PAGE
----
I’m currently sitting in my room wondering how in the world I should start this letter, and how I can sum up my feelings in one short blog post without saying the things that I, and everyone else, have already said on all of the social media sites. I could Google as many Father’s Day quotes and Dad Jokes as humanly possible, but none of those could fully encompass how much I love and adore you. And plus, none of the Dad Jokes online could ever compare to the gems that you tell on a daily basis – “So is Hilary Duff going to be my new daughter-in-law?”
It’s been said before that any man can be a father, but it takes a special man to be a dad. Growing up, I always saw you as my very own personal Superman. You tied my shoes, reached things in high places I couldn’t reach, fixed the toys I broke, and even fixed my stomach aches. As I grew up and learned your story little by little, I began to realize that my Superman had more than just physical strength, but emotional strength as well. You left behind a toxic marriage and started over, tried to find your true soulmate who would love you unconditionally, and find strength while mending a shattered heart. But all of that led to where you are today, and I’m sure you wouldn’t change a single page of that history, no matter how many scars it left you. Now, as much as it pains me to see my Superman slowly lose strength everyday, I know that the Superman I saw as a child is still in there somewhere, and I can only hope that I can someday be the same for my own kids.
Dad, we may butt heads sometimes, perhaps even more times than either of us would like. As a child, I used to think that this was because you were just mean, and I often retreated to Mom for comfort. But as I grew up, I began to realize that this was because we are more alike than we thought. We’re both stubborn, passionate, and are often frustrated that the words and actions we try to convey are misconstrued for being difficult. Being just like you in this way gives me so much hope that I can at least be half the man you are, a man so full of compassion, kindness, and love. I may not know how to change a tire or the oil in my car, but you still taught me other valuable things, things that truly differentiate a boy from a man.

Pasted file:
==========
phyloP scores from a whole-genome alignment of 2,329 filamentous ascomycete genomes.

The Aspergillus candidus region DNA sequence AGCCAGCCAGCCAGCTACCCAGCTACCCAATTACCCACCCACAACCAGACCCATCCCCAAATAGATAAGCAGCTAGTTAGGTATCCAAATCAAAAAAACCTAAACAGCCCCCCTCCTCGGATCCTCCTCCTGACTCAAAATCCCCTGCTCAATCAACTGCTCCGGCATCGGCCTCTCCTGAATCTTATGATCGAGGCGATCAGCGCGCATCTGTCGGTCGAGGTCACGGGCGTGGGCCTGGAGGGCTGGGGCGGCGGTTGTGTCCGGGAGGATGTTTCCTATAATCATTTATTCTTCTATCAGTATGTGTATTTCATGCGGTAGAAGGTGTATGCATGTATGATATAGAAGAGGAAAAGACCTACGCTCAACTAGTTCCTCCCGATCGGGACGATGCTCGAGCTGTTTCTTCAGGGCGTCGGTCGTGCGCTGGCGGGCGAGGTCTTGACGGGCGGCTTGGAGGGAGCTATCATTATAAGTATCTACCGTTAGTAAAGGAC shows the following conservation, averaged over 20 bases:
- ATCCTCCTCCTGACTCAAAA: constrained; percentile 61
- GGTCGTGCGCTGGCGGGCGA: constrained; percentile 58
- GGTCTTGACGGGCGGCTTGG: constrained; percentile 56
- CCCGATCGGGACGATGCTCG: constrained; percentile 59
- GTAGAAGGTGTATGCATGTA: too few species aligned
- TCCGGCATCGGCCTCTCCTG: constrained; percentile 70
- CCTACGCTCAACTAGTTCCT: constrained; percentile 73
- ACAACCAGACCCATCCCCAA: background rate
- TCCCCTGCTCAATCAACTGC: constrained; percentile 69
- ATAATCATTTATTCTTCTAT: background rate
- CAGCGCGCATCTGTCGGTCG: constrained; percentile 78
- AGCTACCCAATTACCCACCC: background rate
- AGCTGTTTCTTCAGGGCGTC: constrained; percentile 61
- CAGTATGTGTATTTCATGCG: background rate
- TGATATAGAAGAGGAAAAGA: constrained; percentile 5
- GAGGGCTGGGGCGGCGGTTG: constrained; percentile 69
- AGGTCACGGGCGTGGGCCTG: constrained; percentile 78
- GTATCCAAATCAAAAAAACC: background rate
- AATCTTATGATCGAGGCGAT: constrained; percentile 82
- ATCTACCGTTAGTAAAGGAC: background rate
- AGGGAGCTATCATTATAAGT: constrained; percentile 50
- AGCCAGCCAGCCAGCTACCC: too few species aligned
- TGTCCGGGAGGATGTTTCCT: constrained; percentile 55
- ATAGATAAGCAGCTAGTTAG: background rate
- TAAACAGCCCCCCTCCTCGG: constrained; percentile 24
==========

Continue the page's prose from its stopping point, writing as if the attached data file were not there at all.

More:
If there was one thing that I learned from you, it was to never be ashamed of who I am. Even though I couldn’t be the son you could play sports with, go bike riding with, or do any of the typical “manly” things with, you still nurtured my interests and guided me in the direction of my true passions. I saw pride in your eyes at all of my school plays, when I showed you a spread for Yearbook I worked hard on, and when I write a new blog post. I may not be interested in the same things many guys my age are, but nonetheless, I know I still make you proud, mostly that I have found interests that I can be proud of, and that I have come into my own on my own. Despite the comments that I got from a lot of relatives about not being aggressive enough, not knowing how to throw a football, not knowing how to be a “man,” you stood by my side and assured me that there was nothing wrong with the way I am. And it is because of you that I am not ashamed of who I am, what I love doing, and what my interests are.
I know it pains you to see your youngest grow up, but I want you to know that no matter what happens, I will be fine. You have taught me enough to survive in the world, and I will use these things to try and be just like you when I become a father. Even though my Superman may be gone someday, through the lessons and skills you have taught me, you will always live in my heart. Thank you for all of the things you have taught me, and thank you for cheering me on at the sidelines while I discovered who I was meant to be. Thank you for choosing me, thank you for being my dad.
One of your favorite sons, your little prince, your bunso.